I could sail the sea on words like that. I could also make major wampum if I could just channel Goldman’s smart sense of whimsy into this little screenplay I’ve been working on lately — pour it on the way Debussy poured on de piano, the way Da Vinci poured on da paint.
Then I’d have my funny masterpiece: Da Mona Lisa.
It’s a rogue and deviant world, though every new thing brings us hope: newborn babies, fresh ideas, new screenplays…watermelon martinis.
I have no idea what I’m doing in writing this silly screenplay. Yet I have a very solid idea of what I want.
Laughter is the byproduct of misery. More than love, laughter is a happiness money cannot buy. Poor people do laughter better than rich people. In many ways, it’s our only revenge.
The kids and I were sitting around the other evening, eating watermelon and telling jokes. Smartacus is far funnier than I am – they all are. But I want to be sure Smartacus is pre-loaded with jokes before he goes off to college and starts drinking beer with strangers. In those cases, when the conversation lags, it’s always good to have a few quips.
And it beats chasing women, which rarely turns out well.
I remember jokes according to the buddy who first told them. There’s Rhymer’s “Name a State Capital” joke, and Kimla’s “Anatomy for the Blind” joke (told in a hot Iowa bar on a cold Iowa day in 1976). I remember jokes the way other people remember the Oscars they won.
After the screenplay, I am tinkering with the idea of writing “Dad Jokes: Wonderfully Bad Jokes for Your Totally Worst Days.”
This book will be to laughter what the Old Testament is to moral transgression – sort of a how-to manual. Telling a joke is simple. All it takes is a lifetime of practice, which is why dad jokes are so famously wonderful.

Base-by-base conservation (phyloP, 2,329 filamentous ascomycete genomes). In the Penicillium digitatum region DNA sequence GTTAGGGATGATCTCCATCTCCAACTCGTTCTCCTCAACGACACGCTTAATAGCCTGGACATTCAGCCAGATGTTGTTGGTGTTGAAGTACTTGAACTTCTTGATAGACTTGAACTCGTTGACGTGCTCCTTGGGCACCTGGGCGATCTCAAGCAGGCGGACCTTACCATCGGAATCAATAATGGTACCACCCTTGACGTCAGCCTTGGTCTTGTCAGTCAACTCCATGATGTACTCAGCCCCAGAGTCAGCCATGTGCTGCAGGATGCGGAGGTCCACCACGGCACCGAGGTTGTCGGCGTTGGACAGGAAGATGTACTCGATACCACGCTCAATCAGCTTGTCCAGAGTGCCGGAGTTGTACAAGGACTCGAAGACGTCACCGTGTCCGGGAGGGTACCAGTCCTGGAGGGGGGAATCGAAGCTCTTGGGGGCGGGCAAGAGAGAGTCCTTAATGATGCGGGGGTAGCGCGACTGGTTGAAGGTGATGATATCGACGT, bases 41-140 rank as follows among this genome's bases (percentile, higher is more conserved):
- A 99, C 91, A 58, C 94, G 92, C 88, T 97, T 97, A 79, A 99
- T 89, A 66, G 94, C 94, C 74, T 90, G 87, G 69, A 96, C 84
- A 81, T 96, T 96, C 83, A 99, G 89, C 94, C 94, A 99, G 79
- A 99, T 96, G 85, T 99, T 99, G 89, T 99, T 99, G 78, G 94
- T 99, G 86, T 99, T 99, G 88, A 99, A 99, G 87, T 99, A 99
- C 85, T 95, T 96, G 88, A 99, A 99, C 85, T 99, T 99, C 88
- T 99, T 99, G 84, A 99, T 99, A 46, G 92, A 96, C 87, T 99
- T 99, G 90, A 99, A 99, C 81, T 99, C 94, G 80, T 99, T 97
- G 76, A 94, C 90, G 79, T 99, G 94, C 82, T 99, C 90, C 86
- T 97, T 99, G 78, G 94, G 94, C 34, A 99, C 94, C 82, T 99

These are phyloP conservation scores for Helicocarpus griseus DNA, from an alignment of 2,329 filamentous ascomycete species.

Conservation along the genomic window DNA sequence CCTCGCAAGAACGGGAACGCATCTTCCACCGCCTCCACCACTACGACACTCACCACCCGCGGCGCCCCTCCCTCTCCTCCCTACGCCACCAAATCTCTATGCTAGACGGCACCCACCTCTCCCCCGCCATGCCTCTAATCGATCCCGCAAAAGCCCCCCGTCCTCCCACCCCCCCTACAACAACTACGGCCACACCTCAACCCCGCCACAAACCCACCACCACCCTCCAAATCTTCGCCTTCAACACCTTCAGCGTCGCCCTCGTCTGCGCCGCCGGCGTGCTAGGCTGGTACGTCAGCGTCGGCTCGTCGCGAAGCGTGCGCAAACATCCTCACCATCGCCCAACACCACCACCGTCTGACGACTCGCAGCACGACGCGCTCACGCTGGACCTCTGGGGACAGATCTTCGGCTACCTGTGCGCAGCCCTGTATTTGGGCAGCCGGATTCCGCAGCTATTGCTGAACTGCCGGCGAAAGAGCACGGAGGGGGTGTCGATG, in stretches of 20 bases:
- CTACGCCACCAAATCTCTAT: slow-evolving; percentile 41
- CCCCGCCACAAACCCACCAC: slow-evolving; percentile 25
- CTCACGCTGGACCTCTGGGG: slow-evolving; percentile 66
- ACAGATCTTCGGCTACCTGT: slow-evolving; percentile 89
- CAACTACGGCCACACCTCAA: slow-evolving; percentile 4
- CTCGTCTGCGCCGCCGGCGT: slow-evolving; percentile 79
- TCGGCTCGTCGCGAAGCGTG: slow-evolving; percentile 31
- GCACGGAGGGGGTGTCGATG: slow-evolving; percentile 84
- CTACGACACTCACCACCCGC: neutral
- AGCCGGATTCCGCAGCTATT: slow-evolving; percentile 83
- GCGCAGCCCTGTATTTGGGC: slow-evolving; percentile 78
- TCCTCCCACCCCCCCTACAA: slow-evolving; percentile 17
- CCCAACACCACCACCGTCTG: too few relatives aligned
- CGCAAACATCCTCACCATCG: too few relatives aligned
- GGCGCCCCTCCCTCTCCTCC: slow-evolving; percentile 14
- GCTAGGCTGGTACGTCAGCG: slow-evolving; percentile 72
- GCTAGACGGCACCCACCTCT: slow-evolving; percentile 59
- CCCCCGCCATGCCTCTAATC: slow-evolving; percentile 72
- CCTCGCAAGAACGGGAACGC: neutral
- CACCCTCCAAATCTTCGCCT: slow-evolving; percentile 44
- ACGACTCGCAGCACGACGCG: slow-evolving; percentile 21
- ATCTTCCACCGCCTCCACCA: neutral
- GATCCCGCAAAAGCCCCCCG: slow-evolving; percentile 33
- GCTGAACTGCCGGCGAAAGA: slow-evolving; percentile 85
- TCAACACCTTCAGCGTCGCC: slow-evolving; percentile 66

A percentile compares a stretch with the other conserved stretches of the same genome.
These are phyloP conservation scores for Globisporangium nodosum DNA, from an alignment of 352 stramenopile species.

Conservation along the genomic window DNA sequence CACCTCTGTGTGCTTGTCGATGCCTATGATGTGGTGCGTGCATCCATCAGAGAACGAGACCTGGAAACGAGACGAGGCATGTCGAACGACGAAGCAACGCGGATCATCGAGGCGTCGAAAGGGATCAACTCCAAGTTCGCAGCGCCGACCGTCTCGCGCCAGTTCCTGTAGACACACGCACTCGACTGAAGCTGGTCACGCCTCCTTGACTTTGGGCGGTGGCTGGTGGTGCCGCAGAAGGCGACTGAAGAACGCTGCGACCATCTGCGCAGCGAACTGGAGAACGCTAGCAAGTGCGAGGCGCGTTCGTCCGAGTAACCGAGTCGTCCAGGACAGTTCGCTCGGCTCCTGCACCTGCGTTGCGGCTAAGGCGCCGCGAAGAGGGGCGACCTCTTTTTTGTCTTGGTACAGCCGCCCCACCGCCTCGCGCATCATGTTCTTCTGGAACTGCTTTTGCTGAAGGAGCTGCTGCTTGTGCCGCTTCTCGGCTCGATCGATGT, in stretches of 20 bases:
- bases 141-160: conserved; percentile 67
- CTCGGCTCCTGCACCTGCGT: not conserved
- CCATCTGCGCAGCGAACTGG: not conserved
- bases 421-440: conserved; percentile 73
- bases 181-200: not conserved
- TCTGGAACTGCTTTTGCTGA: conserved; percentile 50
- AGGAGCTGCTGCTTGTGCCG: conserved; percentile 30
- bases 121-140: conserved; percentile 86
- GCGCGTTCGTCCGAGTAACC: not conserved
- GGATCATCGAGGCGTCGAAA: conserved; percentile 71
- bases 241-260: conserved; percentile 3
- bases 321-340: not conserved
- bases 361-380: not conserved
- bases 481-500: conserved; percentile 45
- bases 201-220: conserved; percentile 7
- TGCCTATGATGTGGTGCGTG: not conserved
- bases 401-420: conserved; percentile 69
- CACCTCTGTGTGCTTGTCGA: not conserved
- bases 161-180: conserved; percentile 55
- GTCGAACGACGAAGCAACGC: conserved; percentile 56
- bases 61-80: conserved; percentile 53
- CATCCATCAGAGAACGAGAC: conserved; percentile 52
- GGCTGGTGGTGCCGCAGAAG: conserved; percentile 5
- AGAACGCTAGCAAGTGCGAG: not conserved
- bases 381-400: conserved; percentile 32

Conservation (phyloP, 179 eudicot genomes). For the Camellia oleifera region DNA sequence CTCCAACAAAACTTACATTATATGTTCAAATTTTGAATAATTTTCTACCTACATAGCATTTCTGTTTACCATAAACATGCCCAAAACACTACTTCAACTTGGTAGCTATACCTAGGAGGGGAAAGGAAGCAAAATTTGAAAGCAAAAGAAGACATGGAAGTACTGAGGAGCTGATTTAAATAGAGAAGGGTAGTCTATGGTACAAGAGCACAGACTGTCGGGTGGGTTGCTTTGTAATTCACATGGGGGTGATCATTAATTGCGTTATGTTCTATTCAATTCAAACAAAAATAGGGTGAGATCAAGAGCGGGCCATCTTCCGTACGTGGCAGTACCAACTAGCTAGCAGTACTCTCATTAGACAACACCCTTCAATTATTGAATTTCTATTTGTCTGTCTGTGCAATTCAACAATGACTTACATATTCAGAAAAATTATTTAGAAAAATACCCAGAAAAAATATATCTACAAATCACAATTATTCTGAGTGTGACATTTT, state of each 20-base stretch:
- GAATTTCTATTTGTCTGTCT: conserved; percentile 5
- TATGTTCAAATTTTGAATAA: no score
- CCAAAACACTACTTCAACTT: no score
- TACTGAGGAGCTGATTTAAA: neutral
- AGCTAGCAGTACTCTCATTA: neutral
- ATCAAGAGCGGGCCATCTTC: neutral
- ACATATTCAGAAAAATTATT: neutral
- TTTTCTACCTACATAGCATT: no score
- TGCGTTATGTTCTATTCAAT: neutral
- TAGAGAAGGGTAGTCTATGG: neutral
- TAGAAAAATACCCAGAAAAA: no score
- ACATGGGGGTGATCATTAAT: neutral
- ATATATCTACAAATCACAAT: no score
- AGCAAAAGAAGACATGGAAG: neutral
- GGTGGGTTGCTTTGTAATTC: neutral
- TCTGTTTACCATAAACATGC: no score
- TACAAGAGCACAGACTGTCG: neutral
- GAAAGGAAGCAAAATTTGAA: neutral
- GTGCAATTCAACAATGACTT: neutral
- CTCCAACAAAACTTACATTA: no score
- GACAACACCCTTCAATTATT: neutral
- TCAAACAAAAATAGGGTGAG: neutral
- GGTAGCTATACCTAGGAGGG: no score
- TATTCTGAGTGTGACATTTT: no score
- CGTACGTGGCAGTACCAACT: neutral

Advance copies are on sale now. As you know, you get what you pay for. So, obviously, these will be free.
You know, I’m happy with how practical these columns have become. How there is always something of value here.
This morning, while walking White Fang and swearing to myself that I would never own another “rescue wolf” (“There’s a reason no one wanted you,” I told her), I came up with the idea for a grilled charcuterie tray.
Now, you probably know about charcuterie trays. The lovely and patient oldest daughter does epic versions, better than most restaurants — loaded with creamy cheeses and yummy Italian salami so tart that it bites you back.
Well, I am going to do a grilled version of that, with marinated flank steak, sausages, peppers and the usual assortment of creamy cheeses and almonds.
I think grilled charcuterie plates could be a thing, the evolution of a great idea into an even greater idea, crafted right here on the shores of the world’s deepest sea (kinda filmy lately what with all the sun screen).
Like I said, summer food is the happiest food. All I need are a few friends. Then I’ll have my Gatsby party.
Hey, Buttercup, keep a horse handy. And your calendar clean.
Thanks for the RSVPs to our Gin & Tonic Society Mid-Summer Backyard Bash, where I will be serving icy watermelon martinis. The guest list tops out at 25, and those who made it have already received details in an email. If you missed out, please keep the faith. Another reader has also offered her backyard, so we’ll hold another Gin & Tonic bash soon. Cheers!